AC Milan striker Zlatan Ibrahimovic has defended his controversial appearance at Italy's Sanremo music festival and reiterated his belief that athletes like Los Angeles Lakers star LeBron James should stay out of politics.
The 39-year-old Swede has received criticism for agreeing to participate in four nights of the annual song contest in Liguria this week, as his club have Serie A fixtures on Wednesday and Sunday.
The striker, who is Milan's top scorer this season with 14 goals in 14 league games, picked up an injury during Sunday’s 2-1 win over AS Roma that has ruled him out of this week’s fixtures, but he insisted that the festival won't be a distraction from his day job.
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"I’m a professional and anyone who knows me, knows that. When I play football I’m only focused on that," he said in a news conference.
"I want to help Milan, and to give a lot to Italy for everything that it has given me over the years, not only in football.
"I had the chance to be a guest at the Festival, one of the most important in Italy, and decided to participate."
On his injury, Ibrahimovic added: "I picked up a small injury, but I can still do everything. My schedule at the Festival won’t change."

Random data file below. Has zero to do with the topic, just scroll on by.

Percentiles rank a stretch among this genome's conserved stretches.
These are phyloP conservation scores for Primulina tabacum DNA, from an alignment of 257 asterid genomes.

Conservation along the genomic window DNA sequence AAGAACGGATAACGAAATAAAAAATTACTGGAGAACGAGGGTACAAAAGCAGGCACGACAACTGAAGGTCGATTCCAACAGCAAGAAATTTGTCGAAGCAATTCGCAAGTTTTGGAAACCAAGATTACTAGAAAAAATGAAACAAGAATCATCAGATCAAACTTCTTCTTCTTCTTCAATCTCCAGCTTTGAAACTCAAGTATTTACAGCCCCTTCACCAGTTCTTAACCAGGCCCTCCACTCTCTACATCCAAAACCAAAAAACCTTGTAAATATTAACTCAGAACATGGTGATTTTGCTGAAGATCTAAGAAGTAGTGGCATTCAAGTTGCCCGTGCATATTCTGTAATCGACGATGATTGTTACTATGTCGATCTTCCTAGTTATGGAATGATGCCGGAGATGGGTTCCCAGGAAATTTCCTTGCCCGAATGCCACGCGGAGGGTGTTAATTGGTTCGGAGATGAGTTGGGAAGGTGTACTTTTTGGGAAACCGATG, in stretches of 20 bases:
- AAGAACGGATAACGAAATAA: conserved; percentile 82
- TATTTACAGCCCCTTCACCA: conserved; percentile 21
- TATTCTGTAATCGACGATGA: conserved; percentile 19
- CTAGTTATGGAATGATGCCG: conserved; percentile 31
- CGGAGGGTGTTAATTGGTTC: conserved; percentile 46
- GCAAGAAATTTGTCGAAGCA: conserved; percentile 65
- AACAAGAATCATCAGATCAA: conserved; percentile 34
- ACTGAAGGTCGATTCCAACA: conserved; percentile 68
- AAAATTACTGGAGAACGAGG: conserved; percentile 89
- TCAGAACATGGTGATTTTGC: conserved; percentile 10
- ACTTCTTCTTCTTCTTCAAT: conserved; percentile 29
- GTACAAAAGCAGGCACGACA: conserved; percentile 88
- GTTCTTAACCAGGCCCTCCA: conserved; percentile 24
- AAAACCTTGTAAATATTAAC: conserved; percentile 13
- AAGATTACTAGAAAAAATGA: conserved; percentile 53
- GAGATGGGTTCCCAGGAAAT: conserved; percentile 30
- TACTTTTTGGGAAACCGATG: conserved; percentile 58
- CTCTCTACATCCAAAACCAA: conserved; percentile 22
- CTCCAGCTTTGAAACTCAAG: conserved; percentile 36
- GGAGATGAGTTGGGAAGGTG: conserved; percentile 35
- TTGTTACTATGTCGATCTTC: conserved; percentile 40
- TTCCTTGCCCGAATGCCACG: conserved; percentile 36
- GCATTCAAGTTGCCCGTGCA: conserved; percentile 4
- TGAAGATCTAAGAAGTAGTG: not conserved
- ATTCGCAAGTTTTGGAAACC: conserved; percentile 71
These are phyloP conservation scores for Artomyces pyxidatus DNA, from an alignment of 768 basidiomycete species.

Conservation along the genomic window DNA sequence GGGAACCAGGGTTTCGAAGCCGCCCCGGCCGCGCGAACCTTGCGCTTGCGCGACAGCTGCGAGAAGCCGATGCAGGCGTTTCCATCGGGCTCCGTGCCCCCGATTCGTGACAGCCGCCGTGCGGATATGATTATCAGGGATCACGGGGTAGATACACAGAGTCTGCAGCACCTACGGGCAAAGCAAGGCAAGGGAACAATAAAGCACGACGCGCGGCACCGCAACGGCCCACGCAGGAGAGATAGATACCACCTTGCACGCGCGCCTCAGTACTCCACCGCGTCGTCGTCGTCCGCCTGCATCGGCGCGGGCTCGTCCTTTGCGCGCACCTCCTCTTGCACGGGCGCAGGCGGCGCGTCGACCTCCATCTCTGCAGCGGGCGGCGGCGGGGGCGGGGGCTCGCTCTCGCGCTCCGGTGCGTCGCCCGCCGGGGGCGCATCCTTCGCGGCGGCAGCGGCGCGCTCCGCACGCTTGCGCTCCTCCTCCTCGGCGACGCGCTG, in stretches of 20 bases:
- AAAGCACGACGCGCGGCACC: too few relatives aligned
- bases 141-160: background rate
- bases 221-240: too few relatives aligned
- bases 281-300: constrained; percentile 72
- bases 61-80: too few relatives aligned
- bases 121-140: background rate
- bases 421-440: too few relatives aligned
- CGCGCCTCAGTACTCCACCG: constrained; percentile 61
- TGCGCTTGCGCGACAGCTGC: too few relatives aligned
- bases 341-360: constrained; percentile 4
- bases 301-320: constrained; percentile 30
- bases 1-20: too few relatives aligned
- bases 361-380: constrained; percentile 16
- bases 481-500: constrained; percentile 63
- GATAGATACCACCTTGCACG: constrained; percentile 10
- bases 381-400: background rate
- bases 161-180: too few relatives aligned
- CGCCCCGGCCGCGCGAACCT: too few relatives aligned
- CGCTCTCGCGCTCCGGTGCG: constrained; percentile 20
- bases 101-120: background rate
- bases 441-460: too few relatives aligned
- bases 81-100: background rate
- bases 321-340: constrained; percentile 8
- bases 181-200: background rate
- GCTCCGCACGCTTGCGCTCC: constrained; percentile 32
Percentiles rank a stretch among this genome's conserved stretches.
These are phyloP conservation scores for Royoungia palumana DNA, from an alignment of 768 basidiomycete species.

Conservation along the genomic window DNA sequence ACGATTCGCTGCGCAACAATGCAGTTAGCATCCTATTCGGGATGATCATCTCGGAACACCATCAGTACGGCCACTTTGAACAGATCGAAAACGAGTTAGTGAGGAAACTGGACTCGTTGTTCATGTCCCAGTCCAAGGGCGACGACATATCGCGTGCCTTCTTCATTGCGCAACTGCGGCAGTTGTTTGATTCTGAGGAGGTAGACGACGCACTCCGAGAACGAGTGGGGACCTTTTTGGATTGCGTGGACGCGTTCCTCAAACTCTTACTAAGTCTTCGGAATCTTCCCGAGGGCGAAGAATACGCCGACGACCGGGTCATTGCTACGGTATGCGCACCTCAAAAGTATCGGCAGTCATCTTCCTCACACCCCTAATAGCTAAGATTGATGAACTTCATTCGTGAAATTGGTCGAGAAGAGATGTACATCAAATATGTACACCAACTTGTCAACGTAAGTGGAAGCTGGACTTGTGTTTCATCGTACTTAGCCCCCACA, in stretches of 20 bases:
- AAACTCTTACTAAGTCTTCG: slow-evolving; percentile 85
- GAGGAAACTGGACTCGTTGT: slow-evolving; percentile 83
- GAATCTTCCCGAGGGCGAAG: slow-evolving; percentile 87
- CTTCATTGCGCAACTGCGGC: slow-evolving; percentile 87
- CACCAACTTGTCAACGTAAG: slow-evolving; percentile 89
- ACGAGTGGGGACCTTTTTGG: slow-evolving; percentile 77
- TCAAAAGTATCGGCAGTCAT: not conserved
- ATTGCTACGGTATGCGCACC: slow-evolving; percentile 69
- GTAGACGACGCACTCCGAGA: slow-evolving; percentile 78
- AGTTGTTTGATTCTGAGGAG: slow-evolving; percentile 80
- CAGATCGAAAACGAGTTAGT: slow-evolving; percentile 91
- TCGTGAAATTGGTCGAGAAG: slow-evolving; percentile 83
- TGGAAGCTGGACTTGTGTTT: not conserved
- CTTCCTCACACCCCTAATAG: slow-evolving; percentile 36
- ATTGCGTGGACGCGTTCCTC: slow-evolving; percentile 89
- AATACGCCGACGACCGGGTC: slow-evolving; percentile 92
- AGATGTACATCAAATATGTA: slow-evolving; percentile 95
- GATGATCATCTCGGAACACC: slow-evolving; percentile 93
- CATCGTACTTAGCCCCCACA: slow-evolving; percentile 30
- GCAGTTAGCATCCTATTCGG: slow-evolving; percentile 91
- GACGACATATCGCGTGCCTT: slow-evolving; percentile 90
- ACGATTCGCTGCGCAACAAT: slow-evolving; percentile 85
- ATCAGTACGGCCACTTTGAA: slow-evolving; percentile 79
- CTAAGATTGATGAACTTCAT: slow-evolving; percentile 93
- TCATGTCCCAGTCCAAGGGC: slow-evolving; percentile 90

The former LA Galaxy striker said in an interview last week that sportsmen like four-time NBA champion James of the Los Angeles Lakers shouldn't get involved in political matters and instead focus on sports.
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James, who has been one of the NBA's leading voices against racial injustice and police brutality, responded by vowing to "never shut up about things that are wrong" on Friday, but Ibrahimovic stood by his comments.
"Racism and politics are two different things. Athletes unite the world, politics divides it," he said.
"Everyone is welcome in our environment, it doesn't matter where you come from and we are doing everything to bring people together.
"My message? Athletes should be athletes, politicians should be politicians."
Image credit: Getty Images
Ibrahimovic had an on-pitch spat with Inter Milan striker Romelu Lukaku recently but insisted that "there is no personal problem between us".
One of his commitments at Sanremo will be to take to the stage with Bologna's 52-year-old head coach Sinisa Mihajlovic on Thursday to perform a duet of 1972 hit 'Io Vagabondo' by Italian band Nomadi.
"I hope that Miha doesn't know how to sing, at least then we will be at the same level," he said.
"I don't know what to expect but I'm relaxed. If I mess up, nobody can judge me. It would be even better if I do well, it would mean that I'll have another job lined up for when I stop playing."
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